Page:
In January 2013, Gallardo introduced a series of bills to enhance the rights LGBT persons by ending the state's ban on same-sex marriage, prohibiting discrimination on the basis of sexual orientation or gender identity in employment, and ending the state's preference for married persons over single persons in adoption.[8] In October 2013, Gallardo was elected Minority Whip of the Arizona Senate by his Democratic colleagues.[9]

In December 2013, Gallardo became one of the plaintiffs in Gallardo v. Arizona, a lawsuit that challenges the addition of two at-large seats to the Maricopa Community College District as a violation of the state constitution.[10]

In 2014, Gallardo again introduced legislation to repeal Arizona's anti-immigration law. He noted that the legislation he wanted to repeal took four years to pass and "It may take us longer to get it repealed. But we are not going to stop until we get it repealed."[11]

Gallardo is a candidate for the United States House of Representatives for Arizona's 7th congressional district in the 2014 elections, following the retirement of incumbent Ed Pastor.[5]

Following the passage of Arizona SB 1062 in February 2014, which sought to allow businesses to deny services to LGBT people, especially same-sex couples, based on religious beliefs, and its veto by Governor Jan Brewer, Gallardo came out as gay.[12] He referred to the bill as a "game changer," and noted the national controversy surrounding its passage, as prompted his decision to come out.[5]

See also

References

  1. ^ Pitzl, Mary Jo (March 5, 2014). "Arizona state senator discloses he's gay". USA Today. Retrieved 2014. 
  2. ^ a b "Steve Gallardo Receives Appointment" (Press release). Maricopa County. Retrieved 2014. 
  3. ^ "Steve Gallardo Appointed to Cartwright Board" (Press release). Maricopa County. Retrieved 2014.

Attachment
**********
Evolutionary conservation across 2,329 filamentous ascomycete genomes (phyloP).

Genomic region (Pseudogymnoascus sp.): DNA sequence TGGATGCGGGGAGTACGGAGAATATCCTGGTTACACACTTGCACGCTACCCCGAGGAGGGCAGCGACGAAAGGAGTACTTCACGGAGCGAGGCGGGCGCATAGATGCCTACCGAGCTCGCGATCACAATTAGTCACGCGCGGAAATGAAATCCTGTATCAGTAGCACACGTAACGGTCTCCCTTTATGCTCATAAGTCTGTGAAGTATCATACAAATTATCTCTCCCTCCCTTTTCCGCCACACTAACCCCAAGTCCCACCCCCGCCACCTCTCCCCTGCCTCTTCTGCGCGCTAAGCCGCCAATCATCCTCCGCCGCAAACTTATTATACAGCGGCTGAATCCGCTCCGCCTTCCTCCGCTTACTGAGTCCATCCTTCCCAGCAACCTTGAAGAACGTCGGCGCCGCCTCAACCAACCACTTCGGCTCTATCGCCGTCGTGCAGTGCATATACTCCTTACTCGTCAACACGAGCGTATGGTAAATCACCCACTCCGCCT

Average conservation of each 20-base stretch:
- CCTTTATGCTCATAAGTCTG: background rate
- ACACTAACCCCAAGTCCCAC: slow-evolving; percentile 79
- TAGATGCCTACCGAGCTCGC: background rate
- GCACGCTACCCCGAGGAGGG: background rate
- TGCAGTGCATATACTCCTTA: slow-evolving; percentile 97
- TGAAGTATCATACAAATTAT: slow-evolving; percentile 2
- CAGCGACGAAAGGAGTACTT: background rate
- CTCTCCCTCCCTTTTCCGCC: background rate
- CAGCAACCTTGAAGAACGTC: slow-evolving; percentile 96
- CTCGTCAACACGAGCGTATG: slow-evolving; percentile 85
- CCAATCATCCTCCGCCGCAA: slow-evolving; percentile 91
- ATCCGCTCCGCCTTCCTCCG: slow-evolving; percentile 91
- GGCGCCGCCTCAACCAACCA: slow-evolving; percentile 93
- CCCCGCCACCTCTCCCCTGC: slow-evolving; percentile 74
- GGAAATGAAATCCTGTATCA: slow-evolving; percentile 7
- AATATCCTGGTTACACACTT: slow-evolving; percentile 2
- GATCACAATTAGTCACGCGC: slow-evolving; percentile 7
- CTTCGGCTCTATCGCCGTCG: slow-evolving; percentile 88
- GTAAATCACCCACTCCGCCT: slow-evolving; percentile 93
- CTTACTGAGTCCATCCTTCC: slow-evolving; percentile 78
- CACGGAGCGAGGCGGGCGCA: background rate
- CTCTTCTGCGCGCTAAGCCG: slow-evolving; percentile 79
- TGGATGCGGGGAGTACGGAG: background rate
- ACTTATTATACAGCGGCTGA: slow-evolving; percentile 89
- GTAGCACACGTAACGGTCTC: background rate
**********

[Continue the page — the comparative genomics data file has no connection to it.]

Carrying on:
4. ^ "Gallardo won't take oath of office". Arizona Capital Times. January 9, 2009. Retrieved 2014. 
  5. ^ a b c Pitzl, Mary Jo (March 5, 2014). "Arizona Sen. Gallardo discloses he's gay". Arizona Central. Retrieved 2014. 
  6. ^ "AZ Sen. Steve Gallardo Introduces SB 1218 To Repeal SB 1070". News Taco. January 23, 2012. Retrieved 2014. 
  7. ^ Stephenson, Hank (May 16, 2013). "Lobbyist gift ban crusader accepts gifts from lobbyist". Arizona Capitol Times. Retrieved 2014. 
  8. ^ Bennett, Cortney (January 30, 2013). "Arizona lawmaker's bills seek equality for LGBT community". LGBTQ Nation. Retrieved 2014. 
  9. ^ Beard Rau, Alia (October 29, 2013). "Sen. Leah Landrum Taylor ousted as minority leader". Arizona Republic. Retrieved 2014. 
  10. ^ "Gallardo v. Arizona". Voting Rights. Lawyers' Committee for Civil Rights Under Law. Retrieved 2014. 
  11. ^ Trevino, Joseph (February 1, 2014). "Phoenix legislator's bill would repeal SB 1070". Arizona Daily Star. Retrieved 2014. 
  12. ^ Arizona's Anti-Gay Bill Inspired This State Lawmaker To Come Out

External links


  This article uses material from the Wikipedia page available here. It is released under the Creative Commons Attribution-Share-Alike License 3.0.